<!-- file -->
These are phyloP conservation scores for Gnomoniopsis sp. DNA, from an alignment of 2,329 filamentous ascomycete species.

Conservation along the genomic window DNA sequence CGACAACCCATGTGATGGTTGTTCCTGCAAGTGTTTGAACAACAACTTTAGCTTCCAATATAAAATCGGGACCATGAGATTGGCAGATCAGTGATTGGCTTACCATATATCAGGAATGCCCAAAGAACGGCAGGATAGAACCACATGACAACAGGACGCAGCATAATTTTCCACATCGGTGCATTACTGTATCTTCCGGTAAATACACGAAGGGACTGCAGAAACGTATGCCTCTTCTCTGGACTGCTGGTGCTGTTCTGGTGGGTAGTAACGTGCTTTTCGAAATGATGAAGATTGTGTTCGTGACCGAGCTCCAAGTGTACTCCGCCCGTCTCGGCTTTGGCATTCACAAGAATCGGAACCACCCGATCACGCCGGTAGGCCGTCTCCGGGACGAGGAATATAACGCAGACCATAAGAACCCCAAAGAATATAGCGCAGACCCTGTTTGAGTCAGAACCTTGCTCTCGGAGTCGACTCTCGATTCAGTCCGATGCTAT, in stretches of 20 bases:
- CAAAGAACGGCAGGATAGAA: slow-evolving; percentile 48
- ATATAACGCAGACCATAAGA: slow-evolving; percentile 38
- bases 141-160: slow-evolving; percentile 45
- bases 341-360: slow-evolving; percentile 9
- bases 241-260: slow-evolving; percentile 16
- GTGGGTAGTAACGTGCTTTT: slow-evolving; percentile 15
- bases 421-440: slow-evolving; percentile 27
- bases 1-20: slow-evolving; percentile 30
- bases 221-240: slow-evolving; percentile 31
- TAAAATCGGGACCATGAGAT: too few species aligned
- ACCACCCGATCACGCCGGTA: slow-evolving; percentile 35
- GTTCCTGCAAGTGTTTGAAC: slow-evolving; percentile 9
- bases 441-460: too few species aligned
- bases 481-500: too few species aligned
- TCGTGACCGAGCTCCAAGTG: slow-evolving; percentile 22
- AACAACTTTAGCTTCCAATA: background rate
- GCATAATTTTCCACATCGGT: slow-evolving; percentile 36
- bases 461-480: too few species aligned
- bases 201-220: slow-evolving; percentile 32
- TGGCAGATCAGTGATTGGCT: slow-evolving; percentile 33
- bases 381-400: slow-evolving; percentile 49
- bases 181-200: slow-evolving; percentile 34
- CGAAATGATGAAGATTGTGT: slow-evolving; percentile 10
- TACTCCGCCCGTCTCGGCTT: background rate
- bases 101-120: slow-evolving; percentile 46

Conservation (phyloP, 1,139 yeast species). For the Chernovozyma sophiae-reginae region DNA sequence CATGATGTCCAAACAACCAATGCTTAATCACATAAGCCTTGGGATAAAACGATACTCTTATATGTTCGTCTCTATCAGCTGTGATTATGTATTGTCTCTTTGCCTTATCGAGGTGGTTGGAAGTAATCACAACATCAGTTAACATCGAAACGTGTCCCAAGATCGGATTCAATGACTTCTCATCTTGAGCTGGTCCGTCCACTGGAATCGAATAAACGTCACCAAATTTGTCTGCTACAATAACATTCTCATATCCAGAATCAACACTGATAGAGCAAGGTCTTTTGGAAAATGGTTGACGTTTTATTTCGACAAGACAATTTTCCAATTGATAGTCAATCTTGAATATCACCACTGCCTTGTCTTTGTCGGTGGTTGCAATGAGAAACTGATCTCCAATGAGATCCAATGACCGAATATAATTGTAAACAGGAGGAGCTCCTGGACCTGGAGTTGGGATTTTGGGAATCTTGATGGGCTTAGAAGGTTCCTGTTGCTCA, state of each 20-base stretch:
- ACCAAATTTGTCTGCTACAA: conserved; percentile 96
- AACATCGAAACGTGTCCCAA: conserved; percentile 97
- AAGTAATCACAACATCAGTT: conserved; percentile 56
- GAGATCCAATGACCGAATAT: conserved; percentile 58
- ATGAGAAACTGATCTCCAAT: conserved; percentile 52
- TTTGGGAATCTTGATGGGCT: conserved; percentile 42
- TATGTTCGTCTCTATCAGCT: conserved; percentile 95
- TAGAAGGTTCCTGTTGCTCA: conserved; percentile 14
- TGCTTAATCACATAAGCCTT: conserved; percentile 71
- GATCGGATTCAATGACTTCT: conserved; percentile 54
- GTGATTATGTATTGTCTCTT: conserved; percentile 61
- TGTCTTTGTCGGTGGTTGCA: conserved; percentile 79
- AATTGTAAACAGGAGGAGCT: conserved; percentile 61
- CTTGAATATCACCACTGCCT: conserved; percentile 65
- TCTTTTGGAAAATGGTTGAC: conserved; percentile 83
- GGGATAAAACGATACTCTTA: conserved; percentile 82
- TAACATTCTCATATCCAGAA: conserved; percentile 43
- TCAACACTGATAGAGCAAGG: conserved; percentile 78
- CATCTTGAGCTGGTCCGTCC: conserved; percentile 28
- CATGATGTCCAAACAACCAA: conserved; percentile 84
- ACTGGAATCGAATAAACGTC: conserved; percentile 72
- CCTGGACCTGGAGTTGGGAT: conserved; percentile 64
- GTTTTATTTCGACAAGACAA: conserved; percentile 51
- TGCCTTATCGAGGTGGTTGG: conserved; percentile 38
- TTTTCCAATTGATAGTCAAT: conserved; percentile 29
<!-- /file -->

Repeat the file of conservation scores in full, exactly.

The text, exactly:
These are phyloP conservation scores for Gnomoniopsis sp. DNA, from an alignment of 2,329 filamentous ascomycete species.

Conservation along the genomic window DNA sequence CGACAACCCATGTGATGGTTGTTCCTGCAAGTGTTTGAACAACAACTTTAGCTTCCAATATAAAATCGGGACCATGAGATTGGCAGATCAGTGATTGGCTTACCATATATCAGGAATGCCCAAAGAACGGCAGGATAGAACCACATGACAACAGGACGCAGCATAATTTTCCACATCGGTGCATTACTGTATCTTCCGGTAAATACACGAAGGGACTGCAGAAACGTATGCCTCTTCTCTGGACTGCTGGTGCTGTTCTGGTGGGTAGTAACGTGCTTTTCGAAATGATGAAGATTGTGTTCGTGACCGAGCTCCAAGTGTACTCCGCCCGTCTCGGCTTTGGCATTCACAAGAATCGGAACCACCCGATCACGCCGGTAGGCCGTCTCCGGGACGAGGAATATAACGCAGACCATAAGAACCCCAAAGAATATAGCGCAGACCCTGTTTGAGTCAGAACCTTGCTCTCGGAGTCGACTCTCGATTCAGTCCGATGCTAT, in stretches of 20 bases:
- CAAAGAACGGCAGGATAGAA: slow-evolving; percentile 48
- ATATAACGCAGACCATAAGA: slow-evolving; percentile 38
- bases 141-160: slow-evolving; percentile 45
- bases 341-360: slow-evolving; percentile 9
- bases 241-260: slow-evolving; percentile 16
- GTGGGTAGTAACGTGCTTTT: slow-evolving; percentile 15
- bases 421-440: slow-evolving; percentile 27
- bases 1-20: slow-evolving; percentile 30
- bases 221-240: slow-evolving; percentile 31
- TAAAATCGGGACCATGAGAT: too few species aligned
- ACCACCCGATCACGCCGGTA: slow-evolving; percentile 35
- GTTCCTGCAAGTGTTTGAAC: slow-evolving; percentile 9
- bases 441-460: too few species aligned
- bases 481-500: too few species aligned
- TCGTGACCGAGCTCCAAGTG: slow-evolving; percentile 22
- AACAACTTTAGCTTCCAATA: background rate
- GCATAATTTTCCACATCGGT: slow-evolving; percentile 36
- bases 461-480: too few species aligned
- bases 201-220: slow-evolving; percentile 32
- TGGCAGATCAGTGATTGGCT: slow-evolving; percentile 33
- bases 381-400: slow-evolving; percentile 49
- bases 181-200: slow-evolving; percentile 34
- CGAAATGATGAAGATTGTGT: slow-evolving; percentile 10
- TACTCCGCCCGTCTCGGCTT: background rate
- bases 101-120: slow-evolving; percentile 46

Conservation (phyloP, 1,139 yeast species). For the Chernovozyma sophiae-reginae region DNA sequence CATGATGTCCAAACAACCAATGCTTAATCACATAAGCCTTGGGATAAAACGATACTCTTATATGTTCGTCTCTATCAGCTGTGATTATGTATTGTCTCTTTGCCTTATCGAGGTGGTTGGAAGTAATCACAACATCAGTTAACATCGAAACGTGTCCCAAGATCGGATTCAATGACTTCTCATCTTGAGCTGGTCCGTCCACTGGAATCGAATAAACGTCACCAAATTTGTCTGCTACAATAACATTCTCATATCCAGAATCAACACTGATAGAGCAAGGTCTTTTGGAAAATGGTTGACGTTTTATTTCGACAAGACAATTTTCCAATTGATAGTCAATCTTGAATATCACCACTGCCTTGTCTTTGTCGGTGGTTGCAATGAGAAACTGATCTCCAATGAGATCCAATGACCGAATATAATTGTAAACAGGAGGAGCTCCTGGACCTGGAGTTGGGATTTTGGGAATCTTGATGGGCTTAGAAGGTTCCTGTTGCTCA, state of each 20-base stretch:
- ACCAAATTTGTCTGCTACAA: conserved; percentile 96
- AACATCGAAACGTGTCCCAA: conserved; percentile 97
- AAGTAATCACAACATCAGTT: conserved; percentile 56
- GAGATCCAATGACCGAATAT: conserved; percentile 58
- ATGAGAAACTGATCTCCAAT: conserved; percentile 52
- TTTGGGAATCTTGATGGGCT: conserved; percentile 42
- TATGTTCGTCTCTATCAGCT: conserved; percentile 95
- TAGAAGGTTCCTGTTGCTCA: conserved; percentile 14
- TGCTTAATCACATAAGCCTT: conserved; percentile 71
- GATCGGATTCAATGACTTCT: conserved; percentile 54
- GTGATTATGTATTGTCTCTT: conserved; percentile 61
- TGTCTTTGTCGGTGGTTGCA: conserved; percentile 79
- AATTGTAAACAGGAGGAGCT: conserved; percentile 61
- CTTGAATATCACCACTGCCT: conserved; percentile 65
- TCTTTTGGAAAATGGTTGAC: conserved; percentile 83
- GGGATAAAACGATACTCTTA: conserved; percentile 82
- TAACATTCTCATATCCAGAA: conserved; percentile 43
- TCAACACTGATAGAGCAAGG: conserved; percentile 78
- CATCTTGAGCTGGTCCGTCC: conserved; percentile 28
- CATGATGTCCAAACAACCAA: conserved; percentile 84
- ACTGGAATCGAATAAACGTC: conserved; percentile 72
- CCTGGACCTGGAGTTGGGAT: conserved; percentile 64
- GTTTTATTTCGACAAGACAA: conserved; percentile 51
- TGCCTTATCGAGGTGGTTGG: conserved; percentile 38
- TTTTCCAATTGATAGTCAAT: conserved; percentile 29